I’ve been in the advertising and marketing business virtually all of my career, and while I still toil at that I’m taking a shot at writing, something I’ve always wanted to do, both because I enjoy it but more importantly because it was my late Dad’s career and he was darn good at it. Unfortunately, he left us two years ago with a number of things in the unfinished category, including writing a book and writing a weekly column on whatever was in his crisp, witty, somewhat satirical mind. So in his honor I submit the first edition of hopefully many ramblings that might pique your interest just a little bit.
I’ll be back each Tuesday with something that hopefully will entertain you. I hope you join me.
Right out of the box, I’d like to talk about something that’s been bugging the heck out of me. Those of you who aren’t Time Warner Cable subscribers may not appreciate this, but on the other hand, after you’re done reading you may get some perverse satisfaction that your cable TV comes from another source. If you do have Time Warner, you’ve now received your second series of “Roll Over or Get Tough” emails in the last twelve months. The first came in November 2009 when Time Warner grappled with the owner of FOX and FOX SPORTS regional sports networks. The second came within the last month against Disney Corp, owners of ABC and ESPN. Time Warner’s pitch to we subscribers is that the networks are demanding enormous increases in the fees they charge the cable company to provide us, the customer, with their shows. Theoretically this is cutting into the money Time Warner has left over “to make sure we can keep bringing you more great products and services.” Hmm. I wonder what Time Warner does with the $1 billion in net income they reported in 2009? The deal of course is that all of the channels owned by the network provider, for example all the ESPN Networks that are owned by Disney, would have been blacked out for TWC subscribers if a deal hadn’t been struck at the eleventh hour on September 2. How horrific!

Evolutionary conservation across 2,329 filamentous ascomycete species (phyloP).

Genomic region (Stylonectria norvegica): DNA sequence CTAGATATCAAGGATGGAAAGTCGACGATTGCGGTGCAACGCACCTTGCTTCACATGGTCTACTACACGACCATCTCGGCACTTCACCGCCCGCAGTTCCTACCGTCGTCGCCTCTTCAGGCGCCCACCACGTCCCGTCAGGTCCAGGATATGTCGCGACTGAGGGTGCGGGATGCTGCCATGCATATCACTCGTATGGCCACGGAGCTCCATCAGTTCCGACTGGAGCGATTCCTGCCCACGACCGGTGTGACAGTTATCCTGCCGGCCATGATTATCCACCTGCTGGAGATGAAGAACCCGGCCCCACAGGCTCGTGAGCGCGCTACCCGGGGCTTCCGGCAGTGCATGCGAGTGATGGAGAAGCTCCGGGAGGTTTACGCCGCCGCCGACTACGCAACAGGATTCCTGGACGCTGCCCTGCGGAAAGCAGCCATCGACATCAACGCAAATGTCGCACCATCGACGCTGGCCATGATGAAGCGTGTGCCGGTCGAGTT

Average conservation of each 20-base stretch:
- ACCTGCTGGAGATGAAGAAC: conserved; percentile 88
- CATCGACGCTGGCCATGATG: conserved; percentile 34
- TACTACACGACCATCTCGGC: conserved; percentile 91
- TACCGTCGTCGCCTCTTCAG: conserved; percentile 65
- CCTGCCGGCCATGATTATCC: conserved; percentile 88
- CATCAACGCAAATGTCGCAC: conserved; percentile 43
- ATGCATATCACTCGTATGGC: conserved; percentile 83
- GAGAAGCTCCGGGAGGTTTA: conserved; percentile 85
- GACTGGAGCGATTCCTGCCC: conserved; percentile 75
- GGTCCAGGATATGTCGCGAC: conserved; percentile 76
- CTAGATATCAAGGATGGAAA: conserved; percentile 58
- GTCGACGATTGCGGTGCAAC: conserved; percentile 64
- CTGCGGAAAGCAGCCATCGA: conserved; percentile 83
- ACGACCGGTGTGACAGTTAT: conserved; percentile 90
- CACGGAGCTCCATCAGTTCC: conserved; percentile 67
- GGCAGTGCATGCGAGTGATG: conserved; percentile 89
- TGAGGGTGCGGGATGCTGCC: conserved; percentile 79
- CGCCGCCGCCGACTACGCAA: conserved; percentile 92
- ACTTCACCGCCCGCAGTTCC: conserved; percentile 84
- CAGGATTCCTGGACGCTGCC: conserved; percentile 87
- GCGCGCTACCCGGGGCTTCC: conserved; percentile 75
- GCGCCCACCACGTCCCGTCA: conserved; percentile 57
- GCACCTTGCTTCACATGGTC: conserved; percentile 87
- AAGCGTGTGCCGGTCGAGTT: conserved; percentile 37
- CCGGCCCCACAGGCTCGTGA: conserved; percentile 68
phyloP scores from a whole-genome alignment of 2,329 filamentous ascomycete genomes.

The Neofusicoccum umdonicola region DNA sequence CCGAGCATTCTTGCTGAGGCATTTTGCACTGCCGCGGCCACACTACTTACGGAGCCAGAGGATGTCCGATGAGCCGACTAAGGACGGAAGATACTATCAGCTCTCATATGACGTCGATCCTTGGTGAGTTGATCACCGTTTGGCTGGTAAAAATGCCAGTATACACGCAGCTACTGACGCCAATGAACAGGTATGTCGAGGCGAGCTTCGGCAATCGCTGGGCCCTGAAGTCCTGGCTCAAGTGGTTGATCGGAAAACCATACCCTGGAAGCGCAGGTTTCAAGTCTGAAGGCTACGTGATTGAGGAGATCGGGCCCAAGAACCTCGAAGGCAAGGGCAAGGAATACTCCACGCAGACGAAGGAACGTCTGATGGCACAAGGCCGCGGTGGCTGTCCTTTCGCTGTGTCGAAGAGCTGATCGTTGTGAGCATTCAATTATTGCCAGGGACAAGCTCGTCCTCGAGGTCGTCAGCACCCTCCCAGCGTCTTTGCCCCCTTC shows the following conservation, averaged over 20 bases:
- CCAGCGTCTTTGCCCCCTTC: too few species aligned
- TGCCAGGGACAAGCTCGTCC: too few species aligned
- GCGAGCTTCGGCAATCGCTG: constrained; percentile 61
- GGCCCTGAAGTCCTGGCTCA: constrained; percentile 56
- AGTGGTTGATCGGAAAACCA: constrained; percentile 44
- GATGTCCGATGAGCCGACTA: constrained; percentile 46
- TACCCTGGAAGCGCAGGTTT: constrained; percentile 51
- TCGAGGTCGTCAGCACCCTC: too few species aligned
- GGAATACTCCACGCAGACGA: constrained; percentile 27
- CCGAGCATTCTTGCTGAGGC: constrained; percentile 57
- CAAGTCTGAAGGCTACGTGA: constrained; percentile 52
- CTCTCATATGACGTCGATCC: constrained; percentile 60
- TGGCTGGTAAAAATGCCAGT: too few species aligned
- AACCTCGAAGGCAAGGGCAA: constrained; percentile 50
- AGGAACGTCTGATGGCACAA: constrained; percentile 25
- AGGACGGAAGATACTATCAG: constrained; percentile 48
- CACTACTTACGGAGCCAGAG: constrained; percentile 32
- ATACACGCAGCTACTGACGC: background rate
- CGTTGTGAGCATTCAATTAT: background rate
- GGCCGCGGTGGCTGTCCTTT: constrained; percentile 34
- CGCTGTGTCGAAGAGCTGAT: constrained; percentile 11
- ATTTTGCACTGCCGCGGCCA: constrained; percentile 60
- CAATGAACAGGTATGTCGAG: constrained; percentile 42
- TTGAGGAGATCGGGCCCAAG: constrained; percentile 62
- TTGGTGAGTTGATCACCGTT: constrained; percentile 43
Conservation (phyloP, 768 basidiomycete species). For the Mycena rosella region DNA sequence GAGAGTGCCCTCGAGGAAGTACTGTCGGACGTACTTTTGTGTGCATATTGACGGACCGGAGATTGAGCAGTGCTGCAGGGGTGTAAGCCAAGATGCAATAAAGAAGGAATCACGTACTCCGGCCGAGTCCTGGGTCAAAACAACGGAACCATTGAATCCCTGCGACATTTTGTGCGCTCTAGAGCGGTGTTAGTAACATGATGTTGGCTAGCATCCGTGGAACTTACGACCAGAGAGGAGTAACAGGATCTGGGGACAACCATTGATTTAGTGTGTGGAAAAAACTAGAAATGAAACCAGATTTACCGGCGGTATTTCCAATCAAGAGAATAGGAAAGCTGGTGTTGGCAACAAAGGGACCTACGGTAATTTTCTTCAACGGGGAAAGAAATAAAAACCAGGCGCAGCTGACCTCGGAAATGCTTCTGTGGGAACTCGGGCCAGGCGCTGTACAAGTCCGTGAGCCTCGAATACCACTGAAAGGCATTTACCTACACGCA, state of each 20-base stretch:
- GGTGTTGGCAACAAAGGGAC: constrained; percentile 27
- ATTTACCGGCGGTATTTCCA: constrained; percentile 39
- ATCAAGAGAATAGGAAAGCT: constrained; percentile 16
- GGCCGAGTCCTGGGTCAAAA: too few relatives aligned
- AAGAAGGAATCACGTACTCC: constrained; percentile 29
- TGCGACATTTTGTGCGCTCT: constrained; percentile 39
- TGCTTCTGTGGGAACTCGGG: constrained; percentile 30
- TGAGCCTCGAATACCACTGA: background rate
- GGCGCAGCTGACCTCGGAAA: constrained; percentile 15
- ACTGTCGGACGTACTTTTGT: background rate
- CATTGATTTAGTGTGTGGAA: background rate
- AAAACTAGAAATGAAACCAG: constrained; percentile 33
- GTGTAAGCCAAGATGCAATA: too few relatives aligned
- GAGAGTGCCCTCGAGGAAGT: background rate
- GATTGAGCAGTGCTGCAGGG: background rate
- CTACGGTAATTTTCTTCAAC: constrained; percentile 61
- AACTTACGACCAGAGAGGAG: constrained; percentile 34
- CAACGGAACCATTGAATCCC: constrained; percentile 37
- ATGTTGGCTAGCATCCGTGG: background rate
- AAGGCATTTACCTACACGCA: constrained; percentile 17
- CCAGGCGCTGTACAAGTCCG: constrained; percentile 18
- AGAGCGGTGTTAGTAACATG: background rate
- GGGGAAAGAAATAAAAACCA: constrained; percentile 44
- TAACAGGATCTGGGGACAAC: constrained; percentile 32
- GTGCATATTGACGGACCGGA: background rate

I have no problem with the network suppliers charging fees, Disney and its networks, in this case, creates and owns the programming, and since the cable companies, in this case Time Warner, charge their subscribers for the privilege of watching TV, it makes sense for there to be a fee for the broadcasting rights. But why involve us? Why the heck should we care? The strategy might be as simple as trying to make us forget the already exorbitant rates they charge. If they can sway you into thinking that you’re a part of the decision-making process, maybe you’ll be more loyal to them.
And they really have little competition. Virtually all the homes in Southeastern Wisconsin are wired for cable. And while we could always go to AT&T, which offers cool things like the iPhone and pretty affordable bundles, we are all sucked in to the “cable” concept, leading of course to the “cable” company, Time Warner. So what can we do?
One way to at least get some semblance of satisfaction is to call Time Warner customer service, keep going through the myriad of menu options and prompts (don’t get discouraged, you CAN get through) long enough to get a promotional sales rep, and threaten to switch unless they find a way to lower your rates. It’s amazing how often they have promotions that, not surprisingly, they don’t tell people about.
But the bottom line is that I’m sick of this gratuitous campaign. I don’t want to be involved. I don’t what updates on “the situation”. And I really don’t care if Time Warner “rolls over”; I don’t care of they “get tough”. As far as I’m concerned they can stick it in their ear.